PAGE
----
On the food front, I will try not and jinx it but no major stomach issues yet. I do try and drink a yogurt each day and I think that helps me a lot. They sell some tasty yoplait ones at the OXXO. My stomach was a little off a day in Guanajuato, but I think that was just 10 days of a different diet catching up with me. That and having four whole beers over only three hours the night before with John.

I also have tried to experience local cuisine, but I am not making a big deal about that. Food is part of traveling, but a less important part to me.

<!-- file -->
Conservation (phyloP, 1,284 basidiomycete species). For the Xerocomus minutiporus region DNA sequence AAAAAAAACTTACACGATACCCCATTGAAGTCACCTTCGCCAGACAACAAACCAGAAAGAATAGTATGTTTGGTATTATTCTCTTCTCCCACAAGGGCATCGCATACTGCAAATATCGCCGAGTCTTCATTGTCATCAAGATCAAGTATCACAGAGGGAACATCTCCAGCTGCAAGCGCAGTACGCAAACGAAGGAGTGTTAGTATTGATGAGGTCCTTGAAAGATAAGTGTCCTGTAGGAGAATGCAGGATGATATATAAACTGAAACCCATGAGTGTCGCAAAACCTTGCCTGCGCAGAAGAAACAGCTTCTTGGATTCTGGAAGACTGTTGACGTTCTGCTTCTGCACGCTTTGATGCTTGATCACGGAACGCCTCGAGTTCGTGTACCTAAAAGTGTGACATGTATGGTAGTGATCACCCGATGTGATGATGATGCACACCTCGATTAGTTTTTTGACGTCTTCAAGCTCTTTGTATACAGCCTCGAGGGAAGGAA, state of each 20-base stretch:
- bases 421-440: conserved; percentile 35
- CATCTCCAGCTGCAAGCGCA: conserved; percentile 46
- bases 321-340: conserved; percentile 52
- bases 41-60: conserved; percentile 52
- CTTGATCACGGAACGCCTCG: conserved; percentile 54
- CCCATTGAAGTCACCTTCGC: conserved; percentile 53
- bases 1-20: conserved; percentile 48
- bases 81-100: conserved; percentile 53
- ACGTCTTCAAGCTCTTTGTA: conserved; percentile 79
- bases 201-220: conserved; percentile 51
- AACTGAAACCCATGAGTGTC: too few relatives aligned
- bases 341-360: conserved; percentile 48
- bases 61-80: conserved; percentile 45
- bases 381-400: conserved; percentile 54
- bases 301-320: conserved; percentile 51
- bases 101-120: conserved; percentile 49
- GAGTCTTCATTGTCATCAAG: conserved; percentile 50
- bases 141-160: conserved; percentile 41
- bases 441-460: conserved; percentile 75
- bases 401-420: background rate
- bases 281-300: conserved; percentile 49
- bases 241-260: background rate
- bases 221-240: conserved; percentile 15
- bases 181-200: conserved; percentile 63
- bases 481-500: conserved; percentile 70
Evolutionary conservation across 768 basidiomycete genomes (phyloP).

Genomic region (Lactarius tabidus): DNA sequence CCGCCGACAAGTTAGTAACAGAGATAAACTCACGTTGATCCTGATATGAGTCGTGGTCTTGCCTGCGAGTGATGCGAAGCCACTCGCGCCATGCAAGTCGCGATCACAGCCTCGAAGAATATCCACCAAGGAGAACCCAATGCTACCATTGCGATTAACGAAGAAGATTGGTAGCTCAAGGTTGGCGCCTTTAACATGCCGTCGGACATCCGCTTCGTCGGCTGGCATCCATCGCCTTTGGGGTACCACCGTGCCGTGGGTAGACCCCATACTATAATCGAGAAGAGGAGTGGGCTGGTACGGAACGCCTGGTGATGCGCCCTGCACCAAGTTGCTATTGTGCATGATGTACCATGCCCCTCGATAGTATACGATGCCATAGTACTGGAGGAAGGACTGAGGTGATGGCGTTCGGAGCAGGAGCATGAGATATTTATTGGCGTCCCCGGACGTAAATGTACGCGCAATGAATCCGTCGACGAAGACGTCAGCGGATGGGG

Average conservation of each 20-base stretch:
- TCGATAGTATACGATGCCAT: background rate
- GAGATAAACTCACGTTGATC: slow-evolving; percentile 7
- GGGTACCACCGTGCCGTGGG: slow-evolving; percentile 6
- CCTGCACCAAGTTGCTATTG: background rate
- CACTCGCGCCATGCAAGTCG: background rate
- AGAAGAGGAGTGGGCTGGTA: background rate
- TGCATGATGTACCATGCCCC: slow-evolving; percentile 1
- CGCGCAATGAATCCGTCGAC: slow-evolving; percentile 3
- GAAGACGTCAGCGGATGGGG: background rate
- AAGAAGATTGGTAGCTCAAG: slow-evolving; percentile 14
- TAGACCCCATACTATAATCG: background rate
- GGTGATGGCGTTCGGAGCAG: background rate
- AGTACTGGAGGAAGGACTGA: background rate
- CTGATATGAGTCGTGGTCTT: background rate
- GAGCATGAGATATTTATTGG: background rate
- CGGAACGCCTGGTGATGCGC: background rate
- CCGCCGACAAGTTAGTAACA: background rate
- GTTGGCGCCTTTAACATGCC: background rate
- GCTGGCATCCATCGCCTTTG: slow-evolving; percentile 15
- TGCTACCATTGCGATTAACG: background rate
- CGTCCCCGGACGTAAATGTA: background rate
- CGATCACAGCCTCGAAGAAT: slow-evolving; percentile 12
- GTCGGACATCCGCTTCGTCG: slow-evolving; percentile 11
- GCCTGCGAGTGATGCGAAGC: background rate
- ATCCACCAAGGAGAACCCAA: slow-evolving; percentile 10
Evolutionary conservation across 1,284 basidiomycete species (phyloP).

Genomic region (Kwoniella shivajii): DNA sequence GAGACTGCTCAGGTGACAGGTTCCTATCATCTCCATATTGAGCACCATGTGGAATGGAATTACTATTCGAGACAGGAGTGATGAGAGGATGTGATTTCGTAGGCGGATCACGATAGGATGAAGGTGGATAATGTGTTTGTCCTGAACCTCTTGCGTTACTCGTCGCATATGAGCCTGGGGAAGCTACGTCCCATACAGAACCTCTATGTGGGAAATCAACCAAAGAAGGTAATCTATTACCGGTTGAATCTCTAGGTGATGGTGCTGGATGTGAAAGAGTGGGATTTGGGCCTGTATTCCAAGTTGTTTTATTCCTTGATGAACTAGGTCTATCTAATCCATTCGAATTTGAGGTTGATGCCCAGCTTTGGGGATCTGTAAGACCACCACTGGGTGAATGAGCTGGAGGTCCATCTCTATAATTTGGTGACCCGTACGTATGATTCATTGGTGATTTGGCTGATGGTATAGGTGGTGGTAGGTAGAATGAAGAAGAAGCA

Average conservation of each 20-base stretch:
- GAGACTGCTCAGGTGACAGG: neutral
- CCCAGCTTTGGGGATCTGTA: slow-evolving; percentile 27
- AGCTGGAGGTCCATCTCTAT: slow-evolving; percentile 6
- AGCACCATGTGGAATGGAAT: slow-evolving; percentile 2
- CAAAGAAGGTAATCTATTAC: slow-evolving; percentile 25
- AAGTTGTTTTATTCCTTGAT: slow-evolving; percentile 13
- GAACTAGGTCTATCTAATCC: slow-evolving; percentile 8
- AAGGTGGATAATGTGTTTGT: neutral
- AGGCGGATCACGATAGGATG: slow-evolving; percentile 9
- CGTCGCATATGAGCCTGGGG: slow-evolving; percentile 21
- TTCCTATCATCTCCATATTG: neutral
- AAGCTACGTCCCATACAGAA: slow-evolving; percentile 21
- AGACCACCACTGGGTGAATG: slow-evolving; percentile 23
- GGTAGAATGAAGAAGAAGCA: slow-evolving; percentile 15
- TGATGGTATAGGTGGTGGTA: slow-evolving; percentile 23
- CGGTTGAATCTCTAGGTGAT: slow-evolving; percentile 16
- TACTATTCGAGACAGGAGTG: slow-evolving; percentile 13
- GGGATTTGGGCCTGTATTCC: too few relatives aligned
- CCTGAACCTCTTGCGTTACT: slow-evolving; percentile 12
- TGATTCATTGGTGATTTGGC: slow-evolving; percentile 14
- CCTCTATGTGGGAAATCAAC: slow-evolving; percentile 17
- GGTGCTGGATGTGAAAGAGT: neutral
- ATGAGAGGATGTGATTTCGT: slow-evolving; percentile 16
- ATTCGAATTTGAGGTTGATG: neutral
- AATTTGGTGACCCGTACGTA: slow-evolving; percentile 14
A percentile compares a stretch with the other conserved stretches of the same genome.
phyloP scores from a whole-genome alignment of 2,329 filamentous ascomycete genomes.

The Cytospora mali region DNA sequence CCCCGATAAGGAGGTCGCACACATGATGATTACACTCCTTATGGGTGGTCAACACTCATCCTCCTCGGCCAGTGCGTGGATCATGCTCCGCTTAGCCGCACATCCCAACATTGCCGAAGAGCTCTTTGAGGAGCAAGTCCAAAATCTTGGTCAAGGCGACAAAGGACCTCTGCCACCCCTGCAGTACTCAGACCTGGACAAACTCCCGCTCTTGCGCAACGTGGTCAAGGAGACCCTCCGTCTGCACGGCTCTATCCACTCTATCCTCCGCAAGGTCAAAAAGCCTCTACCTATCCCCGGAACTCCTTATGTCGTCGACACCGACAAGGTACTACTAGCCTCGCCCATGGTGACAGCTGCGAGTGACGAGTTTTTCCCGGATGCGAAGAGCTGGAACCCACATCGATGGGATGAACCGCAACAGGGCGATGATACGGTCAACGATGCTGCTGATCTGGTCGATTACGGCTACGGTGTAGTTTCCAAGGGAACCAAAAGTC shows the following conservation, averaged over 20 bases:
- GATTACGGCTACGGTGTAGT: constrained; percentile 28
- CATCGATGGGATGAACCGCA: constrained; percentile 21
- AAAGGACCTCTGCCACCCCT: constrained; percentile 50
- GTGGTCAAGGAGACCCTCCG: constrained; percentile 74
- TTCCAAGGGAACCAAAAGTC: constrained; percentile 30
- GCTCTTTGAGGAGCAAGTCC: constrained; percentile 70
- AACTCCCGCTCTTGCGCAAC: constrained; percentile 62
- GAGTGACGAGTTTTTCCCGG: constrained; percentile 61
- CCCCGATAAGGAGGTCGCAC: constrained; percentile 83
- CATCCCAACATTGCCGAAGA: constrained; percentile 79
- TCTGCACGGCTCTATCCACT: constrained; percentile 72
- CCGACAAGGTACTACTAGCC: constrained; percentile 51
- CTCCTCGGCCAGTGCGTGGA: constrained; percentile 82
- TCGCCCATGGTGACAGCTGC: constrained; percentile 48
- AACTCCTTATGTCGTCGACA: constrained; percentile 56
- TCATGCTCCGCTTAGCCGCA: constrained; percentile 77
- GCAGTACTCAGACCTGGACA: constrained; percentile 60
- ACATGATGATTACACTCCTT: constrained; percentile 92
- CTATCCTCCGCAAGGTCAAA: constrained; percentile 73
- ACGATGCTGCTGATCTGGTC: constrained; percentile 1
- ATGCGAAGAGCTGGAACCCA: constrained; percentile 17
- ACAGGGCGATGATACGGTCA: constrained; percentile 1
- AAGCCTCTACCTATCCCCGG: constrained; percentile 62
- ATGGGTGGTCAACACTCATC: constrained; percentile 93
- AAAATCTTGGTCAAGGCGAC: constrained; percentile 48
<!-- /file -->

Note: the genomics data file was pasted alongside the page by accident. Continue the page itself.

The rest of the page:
Now I am going to wonder back to the beach and enjoy the sounds of crashing waves. Us mountain folk do not get to hear that often.

Finally, I will note that I seem to be averaging about 750 pesos a day so far. That includes about 200 for gas on riding days, but I tend to spend that walking around on off days. Another 200 pesos on food each day (100 on the real meal and another 100 on snacks/drinks). About 300 on lodging averaged and the other 50 on laundry/ misc.
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Old 10-06-2012, 11:06 AM   #105
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And the beach.



Now I figure I can be obnoxious every time I watch The Shawshank Redemption.
Great Ride Report....... I love your Picture's of Z-Town I spend a lot of time there and have many friends there... It is a great example of a classic Mexican seaside town.....John